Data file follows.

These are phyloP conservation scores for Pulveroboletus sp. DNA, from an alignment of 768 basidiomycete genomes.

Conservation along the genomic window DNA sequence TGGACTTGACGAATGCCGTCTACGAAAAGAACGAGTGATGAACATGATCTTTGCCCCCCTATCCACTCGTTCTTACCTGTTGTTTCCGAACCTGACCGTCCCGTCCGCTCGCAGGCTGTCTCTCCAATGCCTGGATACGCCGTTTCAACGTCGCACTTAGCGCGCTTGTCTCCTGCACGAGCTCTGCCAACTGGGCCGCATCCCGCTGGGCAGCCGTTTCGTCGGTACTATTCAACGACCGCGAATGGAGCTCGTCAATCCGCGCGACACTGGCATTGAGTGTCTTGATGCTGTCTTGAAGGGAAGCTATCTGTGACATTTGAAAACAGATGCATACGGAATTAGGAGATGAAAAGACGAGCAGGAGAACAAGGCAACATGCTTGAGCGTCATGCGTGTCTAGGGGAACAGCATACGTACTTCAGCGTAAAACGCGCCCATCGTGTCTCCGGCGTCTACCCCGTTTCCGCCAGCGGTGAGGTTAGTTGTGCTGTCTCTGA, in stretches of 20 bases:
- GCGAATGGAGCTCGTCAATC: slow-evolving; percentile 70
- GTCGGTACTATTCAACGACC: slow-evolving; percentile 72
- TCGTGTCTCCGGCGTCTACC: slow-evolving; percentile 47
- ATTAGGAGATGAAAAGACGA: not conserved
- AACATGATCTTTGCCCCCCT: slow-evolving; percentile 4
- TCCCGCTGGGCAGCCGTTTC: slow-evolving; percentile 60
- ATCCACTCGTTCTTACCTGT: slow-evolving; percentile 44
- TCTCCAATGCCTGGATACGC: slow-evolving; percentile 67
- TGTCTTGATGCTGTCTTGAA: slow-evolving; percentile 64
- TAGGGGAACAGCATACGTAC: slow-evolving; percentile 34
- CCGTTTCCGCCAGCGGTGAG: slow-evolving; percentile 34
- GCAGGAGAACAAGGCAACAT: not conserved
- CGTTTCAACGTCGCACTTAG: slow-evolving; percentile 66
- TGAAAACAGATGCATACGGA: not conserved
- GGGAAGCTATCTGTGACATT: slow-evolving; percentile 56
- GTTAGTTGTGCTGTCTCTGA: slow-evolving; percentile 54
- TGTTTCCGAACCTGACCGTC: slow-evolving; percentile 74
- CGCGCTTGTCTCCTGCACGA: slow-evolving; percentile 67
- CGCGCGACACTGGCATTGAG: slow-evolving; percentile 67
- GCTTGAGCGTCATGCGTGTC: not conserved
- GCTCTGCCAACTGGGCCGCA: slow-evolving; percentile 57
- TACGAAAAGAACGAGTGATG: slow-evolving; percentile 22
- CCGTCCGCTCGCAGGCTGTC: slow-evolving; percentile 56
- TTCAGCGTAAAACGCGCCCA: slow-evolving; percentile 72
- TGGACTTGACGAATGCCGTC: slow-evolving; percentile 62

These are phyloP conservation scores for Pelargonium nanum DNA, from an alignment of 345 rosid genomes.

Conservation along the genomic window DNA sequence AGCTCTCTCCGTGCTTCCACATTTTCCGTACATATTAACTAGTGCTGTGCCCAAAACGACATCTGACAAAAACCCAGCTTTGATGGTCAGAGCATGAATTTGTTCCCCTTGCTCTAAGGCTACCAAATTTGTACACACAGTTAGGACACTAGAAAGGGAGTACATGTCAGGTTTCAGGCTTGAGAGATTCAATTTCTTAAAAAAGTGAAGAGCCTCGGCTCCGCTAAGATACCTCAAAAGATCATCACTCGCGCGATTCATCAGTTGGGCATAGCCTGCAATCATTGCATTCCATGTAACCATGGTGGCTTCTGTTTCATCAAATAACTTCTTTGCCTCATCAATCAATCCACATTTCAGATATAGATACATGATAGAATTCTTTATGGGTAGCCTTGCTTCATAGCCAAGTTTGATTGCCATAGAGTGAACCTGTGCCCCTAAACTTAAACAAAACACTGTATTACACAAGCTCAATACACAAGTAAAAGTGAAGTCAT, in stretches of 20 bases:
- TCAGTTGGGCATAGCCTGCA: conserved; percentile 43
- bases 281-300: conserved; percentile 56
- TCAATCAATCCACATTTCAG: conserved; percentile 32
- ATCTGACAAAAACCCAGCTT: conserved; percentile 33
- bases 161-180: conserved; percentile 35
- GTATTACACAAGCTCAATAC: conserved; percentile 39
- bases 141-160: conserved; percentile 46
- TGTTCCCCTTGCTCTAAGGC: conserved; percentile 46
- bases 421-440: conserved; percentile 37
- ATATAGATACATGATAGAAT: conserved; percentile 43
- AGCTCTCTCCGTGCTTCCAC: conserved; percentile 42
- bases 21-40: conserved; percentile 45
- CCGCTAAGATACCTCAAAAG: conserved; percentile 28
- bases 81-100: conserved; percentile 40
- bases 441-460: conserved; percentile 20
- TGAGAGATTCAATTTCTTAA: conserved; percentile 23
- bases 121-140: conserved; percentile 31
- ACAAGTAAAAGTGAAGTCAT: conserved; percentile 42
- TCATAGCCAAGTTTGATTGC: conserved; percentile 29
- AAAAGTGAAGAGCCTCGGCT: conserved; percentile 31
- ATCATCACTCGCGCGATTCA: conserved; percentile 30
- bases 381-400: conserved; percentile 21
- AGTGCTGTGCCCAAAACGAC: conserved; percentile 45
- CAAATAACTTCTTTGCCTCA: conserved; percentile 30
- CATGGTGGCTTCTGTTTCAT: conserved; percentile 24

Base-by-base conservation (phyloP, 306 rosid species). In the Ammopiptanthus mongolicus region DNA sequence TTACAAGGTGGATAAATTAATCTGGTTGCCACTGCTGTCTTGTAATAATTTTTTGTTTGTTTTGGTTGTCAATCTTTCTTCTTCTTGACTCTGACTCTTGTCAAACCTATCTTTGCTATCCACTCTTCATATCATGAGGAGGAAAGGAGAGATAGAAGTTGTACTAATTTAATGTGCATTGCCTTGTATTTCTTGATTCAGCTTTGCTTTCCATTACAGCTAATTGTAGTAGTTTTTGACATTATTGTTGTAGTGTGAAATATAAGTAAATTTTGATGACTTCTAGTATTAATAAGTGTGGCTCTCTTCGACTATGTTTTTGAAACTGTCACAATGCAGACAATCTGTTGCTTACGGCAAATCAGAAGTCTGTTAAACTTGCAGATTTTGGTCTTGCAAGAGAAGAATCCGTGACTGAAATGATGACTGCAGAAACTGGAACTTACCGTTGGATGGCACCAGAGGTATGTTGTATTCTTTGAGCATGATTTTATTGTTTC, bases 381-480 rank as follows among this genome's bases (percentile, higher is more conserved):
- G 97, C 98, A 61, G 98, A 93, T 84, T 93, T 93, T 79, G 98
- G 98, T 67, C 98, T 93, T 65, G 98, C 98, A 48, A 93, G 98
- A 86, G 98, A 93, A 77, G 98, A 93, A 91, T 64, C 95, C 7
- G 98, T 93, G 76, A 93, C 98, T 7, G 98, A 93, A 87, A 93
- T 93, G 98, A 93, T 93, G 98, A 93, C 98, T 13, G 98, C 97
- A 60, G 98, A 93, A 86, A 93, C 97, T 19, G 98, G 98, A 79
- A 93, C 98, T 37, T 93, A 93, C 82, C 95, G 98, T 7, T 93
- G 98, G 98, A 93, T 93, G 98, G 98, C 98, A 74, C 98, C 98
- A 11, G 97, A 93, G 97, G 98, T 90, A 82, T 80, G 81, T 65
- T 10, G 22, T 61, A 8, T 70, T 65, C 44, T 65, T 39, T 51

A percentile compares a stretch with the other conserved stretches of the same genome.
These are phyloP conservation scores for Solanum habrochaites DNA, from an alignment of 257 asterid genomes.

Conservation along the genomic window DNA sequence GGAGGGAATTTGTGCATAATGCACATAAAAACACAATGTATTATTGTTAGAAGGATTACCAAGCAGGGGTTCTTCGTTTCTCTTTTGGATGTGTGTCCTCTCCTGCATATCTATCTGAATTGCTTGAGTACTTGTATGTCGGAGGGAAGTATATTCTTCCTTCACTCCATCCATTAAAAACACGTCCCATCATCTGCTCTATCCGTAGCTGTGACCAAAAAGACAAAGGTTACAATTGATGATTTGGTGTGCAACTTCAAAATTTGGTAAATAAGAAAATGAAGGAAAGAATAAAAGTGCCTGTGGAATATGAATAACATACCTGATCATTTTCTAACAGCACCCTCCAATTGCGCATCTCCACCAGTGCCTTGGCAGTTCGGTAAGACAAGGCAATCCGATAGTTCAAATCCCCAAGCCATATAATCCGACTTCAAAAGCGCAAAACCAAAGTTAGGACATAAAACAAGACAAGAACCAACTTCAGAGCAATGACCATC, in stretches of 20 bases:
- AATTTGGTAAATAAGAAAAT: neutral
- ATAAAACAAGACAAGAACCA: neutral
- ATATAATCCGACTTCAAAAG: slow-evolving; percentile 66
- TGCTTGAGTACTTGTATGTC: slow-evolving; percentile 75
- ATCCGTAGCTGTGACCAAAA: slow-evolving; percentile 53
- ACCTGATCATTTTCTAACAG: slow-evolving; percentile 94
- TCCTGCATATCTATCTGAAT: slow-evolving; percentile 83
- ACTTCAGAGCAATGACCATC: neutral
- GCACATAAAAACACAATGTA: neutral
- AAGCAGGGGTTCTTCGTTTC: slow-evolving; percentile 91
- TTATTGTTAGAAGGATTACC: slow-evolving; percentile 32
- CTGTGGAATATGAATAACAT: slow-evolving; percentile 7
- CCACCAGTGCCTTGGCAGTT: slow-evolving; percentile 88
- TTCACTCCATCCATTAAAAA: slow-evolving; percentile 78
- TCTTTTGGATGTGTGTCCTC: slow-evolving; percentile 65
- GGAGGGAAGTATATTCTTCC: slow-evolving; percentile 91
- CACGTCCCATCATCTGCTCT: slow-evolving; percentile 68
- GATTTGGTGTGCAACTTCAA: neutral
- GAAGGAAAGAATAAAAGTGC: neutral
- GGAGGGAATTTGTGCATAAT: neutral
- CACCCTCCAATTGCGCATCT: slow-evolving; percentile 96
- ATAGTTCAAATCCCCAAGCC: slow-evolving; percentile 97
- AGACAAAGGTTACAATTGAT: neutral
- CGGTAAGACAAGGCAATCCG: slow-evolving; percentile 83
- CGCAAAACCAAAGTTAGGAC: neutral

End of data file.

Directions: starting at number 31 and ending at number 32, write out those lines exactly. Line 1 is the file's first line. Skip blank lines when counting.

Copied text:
- bases 281-300: conserved; percentile 56
- TCAATCAATCCACATTTCAG: conserved; percentile 32